LinkedIn opens up to developers...mostly

LinkedIn is going open, or mostly open.

I use LinkedIn quite a bit. I've found that it serves a very effective purpose (something that can't always be said for more chatty social-networking sites like MySpace): recruiting. I've done all my Alfresco recruiting through LinkedIn, and have ended up with excellent employees and no recruiter fees. Zippo.

Now LinkedIn in opening up its platform to outside developers, in an effort to compete with Facebook. The timing couldn't be more opportune, as LinkedIn offers something that the other social-networking sites don't: a place for professionals to get work done, rather than throw poo at each others' "walls," as the New York Times reports:

The move is one of several LinkedIn is making, including launching a beta version of a redesigned home page, to keep its less flashy but more business-minded contacts network site vibrant alongside rivals MySpace and Facebook. LinkedIn said it wants to be a hub for business information.

"When we look forward to 2008, we see people and professionals more and more going beyond the connections and actually using LinkedIn to make themselves more productive on a daily basis," said Adam Nash, senior product director, in a video on LinkedIn's blog.

The first move is a deal with BusinessWeek that will match articles to people's profiles. Good move. Good content.

It also hints at one of the potential problems with LinkedIn's approach. The company doesn't have plans to fully open its platform to outside developers in the way Facebook has. Rather, it plans to serve as a gatekeeper for which applications will be allowed on LinkedIn, as Reuters has reported. This may end up making LinkedIn the bottleneck to innovation on its platform - it's hard to know in advance what will work in an application, and now LinkedIn will be centralizing that bet-making in one organization. Maybe it will prove to be a savvy decision-maker, but given its track record so far, this is doubtful.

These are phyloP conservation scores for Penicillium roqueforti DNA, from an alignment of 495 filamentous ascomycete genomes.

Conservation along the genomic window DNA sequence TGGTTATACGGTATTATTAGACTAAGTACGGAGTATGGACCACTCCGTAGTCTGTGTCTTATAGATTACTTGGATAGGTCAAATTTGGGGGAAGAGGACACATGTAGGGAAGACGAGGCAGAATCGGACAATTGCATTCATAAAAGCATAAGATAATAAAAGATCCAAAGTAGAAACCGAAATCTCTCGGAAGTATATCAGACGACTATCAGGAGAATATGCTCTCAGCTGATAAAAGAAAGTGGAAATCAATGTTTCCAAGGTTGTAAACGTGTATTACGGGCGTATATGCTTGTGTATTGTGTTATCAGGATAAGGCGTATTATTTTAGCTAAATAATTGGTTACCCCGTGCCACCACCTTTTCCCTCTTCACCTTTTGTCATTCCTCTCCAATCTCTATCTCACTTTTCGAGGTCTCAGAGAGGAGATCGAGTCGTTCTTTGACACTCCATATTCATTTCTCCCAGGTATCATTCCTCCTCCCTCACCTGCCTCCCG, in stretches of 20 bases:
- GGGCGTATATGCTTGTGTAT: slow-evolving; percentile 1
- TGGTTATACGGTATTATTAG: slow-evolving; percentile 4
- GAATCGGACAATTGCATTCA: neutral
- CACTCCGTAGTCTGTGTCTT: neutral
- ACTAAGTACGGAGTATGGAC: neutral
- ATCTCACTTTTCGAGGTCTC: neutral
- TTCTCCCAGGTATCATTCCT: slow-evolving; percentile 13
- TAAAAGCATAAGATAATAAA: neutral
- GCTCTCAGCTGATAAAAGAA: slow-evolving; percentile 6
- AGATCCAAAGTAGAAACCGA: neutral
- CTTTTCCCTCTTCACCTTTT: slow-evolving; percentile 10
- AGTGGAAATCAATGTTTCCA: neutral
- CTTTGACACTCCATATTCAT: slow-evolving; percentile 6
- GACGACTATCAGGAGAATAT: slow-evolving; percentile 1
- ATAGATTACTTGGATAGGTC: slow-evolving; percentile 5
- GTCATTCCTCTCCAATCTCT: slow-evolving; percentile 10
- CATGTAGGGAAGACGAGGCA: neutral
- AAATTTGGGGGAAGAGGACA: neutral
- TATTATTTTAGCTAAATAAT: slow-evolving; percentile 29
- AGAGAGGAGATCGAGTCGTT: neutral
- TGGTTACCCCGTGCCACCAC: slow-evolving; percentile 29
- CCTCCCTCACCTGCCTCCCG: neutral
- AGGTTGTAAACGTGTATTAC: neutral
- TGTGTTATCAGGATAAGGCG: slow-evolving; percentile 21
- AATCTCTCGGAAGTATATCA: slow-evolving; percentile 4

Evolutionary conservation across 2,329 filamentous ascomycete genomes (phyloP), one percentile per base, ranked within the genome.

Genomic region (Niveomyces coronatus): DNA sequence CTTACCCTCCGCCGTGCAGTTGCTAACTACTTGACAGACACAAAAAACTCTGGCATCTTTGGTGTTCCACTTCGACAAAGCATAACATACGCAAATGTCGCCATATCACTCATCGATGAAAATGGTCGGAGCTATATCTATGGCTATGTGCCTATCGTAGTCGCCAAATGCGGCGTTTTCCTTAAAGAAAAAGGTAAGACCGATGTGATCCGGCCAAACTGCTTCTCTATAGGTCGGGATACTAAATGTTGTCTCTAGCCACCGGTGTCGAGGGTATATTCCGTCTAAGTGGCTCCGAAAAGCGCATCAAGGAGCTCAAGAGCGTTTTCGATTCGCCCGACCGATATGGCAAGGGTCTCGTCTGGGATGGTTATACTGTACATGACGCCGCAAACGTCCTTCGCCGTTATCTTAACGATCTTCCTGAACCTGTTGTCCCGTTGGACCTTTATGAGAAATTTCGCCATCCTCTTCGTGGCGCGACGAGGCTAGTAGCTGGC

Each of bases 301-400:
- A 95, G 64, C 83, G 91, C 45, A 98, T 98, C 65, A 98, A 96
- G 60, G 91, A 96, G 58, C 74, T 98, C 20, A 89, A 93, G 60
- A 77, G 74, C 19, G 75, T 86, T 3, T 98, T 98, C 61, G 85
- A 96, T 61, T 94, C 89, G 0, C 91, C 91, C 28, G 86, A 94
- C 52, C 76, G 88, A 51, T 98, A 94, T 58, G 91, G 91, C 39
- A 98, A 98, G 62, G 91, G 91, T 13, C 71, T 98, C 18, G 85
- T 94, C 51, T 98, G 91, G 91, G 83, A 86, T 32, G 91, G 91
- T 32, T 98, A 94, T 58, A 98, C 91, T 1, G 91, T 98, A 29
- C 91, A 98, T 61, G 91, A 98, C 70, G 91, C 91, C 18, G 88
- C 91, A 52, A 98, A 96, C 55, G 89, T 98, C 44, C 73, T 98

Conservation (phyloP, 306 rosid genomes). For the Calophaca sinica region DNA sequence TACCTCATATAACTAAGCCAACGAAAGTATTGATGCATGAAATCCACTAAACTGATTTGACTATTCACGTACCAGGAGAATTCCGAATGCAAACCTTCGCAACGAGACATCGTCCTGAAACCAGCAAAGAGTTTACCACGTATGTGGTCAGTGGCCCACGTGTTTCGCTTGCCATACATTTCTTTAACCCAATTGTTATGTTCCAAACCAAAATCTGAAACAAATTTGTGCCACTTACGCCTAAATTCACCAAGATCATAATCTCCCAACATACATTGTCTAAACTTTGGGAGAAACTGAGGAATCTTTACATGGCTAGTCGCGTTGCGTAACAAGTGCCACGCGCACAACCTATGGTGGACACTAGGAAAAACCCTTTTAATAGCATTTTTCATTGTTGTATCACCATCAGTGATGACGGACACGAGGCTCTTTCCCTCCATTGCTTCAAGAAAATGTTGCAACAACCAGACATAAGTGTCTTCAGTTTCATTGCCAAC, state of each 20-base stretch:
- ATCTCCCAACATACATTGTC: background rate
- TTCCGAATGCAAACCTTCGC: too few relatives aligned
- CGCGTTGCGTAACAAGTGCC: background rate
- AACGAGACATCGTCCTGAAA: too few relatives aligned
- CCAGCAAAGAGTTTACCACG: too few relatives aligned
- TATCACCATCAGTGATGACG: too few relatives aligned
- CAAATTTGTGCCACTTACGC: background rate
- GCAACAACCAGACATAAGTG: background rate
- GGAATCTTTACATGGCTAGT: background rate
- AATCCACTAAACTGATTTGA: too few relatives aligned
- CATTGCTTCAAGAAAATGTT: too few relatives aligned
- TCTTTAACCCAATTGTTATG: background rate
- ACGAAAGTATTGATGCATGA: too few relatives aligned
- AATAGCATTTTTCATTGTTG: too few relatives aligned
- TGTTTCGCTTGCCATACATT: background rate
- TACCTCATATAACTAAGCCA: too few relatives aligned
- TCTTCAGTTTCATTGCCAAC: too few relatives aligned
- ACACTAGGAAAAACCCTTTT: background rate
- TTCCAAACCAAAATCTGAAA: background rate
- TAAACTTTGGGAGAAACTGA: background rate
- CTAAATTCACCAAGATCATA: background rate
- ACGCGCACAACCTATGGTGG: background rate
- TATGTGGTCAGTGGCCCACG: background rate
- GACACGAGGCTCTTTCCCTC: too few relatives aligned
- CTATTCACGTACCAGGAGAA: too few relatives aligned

LinkedIn is my preferred networking platform. Whether it will become bigger than that is largely up to how it interacts with its users and potential developers. Opening up is a good idea. Bottling up that openness is not.

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About the author

    Matt Asay is chief operating officer at Canonical, the company behind the Ubuntu Linux operating system. Prior to Canonical, Matt was general manager of the Americas division and vice president of business development at Alfresco, an open-source applications company. Matt brings a decade of in-the-trenches open-source business and legal experience to The Open Road, with an emphasis on emerging open-source business strategies and opportunities. He is a member of the CNET Blog Network and is not an employee of CNET. You can follow Matt on Twitter @mjasay.

     

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